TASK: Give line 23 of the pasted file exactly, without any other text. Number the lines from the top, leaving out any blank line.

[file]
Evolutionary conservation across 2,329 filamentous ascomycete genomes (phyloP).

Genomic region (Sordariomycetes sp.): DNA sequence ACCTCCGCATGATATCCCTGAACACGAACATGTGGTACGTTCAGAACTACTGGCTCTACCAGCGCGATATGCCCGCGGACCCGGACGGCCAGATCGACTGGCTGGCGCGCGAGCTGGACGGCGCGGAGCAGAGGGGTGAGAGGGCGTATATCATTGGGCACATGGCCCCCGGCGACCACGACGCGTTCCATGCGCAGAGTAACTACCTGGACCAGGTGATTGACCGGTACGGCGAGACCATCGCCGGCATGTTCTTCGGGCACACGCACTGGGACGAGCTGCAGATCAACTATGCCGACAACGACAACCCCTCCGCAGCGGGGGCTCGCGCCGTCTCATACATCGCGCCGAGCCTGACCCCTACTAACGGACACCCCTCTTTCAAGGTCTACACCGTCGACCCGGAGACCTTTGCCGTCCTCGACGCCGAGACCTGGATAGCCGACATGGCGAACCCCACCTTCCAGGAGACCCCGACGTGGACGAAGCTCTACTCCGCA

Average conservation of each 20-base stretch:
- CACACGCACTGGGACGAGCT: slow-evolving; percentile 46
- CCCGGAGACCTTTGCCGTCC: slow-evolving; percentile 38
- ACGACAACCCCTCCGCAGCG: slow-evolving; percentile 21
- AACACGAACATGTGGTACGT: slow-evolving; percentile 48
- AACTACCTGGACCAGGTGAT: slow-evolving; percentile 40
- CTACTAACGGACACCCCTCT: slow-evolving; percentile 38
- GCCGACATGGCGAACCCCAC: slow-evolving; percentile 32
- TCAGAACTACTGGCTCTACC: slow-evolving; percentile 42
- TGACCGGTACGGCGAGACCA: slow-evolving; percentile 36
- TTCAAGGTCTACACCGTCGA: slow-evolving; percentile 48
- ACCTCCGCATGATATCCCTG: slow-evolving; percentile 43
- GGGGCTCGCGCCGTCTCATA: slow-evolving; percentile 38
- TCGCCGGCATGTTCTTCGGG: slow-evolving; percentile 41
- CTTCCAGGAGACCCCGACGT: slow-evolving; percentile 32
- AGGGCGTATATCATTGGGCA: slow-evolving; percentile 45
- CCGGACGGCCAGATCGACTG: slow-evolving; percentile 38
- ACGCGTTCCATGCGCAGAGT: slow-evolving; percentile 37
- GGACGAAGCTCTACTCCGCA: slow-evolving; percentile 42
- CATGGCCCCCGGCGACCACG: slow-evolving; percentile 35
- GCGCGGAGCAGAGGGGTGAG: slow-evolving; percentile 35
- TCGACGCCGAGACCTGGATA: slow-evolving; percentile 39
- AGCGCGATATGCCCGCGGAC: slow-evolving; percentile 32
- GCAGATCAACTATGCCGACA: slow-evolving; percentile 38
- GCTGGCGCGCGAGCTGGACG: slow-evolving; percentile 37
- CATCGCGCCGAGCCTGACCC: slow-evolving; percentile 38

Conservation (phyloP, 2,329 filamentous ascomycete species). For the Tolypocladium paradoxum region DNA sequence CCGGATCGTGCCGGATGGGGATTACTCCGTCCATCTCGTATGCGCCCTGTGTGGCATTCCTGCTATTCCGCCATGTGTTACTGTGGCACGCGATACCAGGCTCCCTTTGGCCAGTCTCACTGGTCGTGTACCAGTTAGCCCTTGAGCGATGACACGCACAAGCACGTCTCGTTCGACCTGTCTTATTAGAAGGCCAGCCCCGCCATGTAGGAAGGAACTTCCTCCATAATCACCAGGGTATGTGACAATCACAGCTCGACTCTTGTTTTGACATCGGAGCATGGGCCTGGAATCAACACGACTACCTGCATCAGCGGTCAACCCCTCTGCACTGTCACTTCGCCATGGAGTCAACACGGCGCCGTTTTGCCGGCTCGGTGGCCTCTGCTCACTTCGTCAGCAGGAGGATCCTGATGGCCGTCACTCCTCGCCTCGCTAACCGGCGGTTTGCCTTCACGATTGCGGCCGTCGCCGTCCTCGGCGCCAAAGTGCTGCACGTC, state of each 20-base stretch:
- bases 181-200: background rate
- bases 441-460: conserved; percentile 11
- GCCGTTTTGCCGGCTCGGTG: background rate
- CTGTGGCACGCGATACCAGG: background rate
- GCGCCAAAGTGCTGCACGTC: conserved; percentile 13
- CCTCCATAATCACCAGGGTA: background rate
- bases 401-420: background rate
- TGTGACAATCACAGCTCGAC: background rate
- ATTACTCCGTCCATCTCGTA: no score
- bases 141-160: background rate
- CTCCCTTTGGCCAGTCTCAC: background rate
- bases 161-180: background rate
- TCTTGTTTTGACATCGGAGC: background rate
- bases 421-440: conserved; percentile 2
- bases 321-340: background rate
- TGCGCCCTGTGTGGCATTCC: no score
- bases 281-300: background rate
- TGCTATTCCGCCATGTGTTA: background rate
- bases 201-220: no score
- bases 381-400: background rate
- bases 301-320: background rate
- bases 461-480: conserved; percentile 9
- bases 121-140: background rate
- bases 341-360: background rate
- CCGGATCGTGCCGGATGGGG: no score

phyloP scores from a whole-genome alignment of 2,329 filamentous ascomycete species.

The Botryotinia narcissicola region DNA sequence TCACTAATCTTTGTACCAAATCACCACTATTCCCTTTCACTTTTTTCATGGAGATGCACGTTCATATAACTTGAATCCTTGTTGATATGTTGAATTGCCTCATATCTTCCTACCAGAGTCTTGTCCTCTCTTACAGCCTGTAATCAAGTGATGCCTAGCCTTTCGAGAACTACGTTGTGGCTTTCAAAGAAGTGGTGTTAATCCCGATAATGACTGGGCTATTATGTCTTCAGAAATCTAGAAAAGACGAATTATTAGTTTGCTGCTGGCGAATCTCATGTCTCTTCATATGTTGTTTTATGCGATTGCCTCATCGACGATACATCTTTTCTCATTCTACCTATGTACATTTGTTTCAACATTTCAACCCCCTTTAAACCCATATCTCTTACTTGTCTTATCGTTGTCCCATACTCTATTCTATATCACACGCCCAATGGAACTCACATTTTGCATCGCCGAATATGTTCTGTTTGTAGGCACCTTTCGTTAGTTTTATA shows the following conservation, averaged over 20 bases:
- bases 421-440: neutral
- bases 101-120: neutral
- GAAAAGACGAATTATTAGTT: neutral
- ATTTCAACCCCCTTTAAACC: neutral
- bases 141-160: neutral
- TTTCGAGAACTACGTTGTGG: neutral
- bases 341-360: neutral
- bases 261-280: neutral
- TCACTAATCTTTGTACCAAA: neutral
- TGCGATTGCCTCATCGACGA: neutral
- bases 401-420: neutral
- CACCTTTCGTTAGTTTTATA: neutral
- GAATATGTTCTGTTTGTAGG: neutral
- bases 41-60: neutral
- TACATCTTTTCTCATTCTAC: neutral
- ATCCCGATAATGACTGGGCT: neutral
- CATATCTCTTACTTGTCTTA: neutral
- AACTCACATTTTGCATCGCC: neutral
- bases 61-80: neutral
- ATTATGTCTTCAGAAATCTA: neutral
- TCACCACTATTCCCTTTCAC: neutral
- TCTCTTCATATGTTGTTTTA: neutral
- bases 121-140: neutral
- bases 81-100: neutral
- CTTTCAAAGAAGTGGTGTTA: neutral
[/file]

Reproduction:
- GCGCGGAGCAGAGGGGTGAG: slow-evolving; percentile 35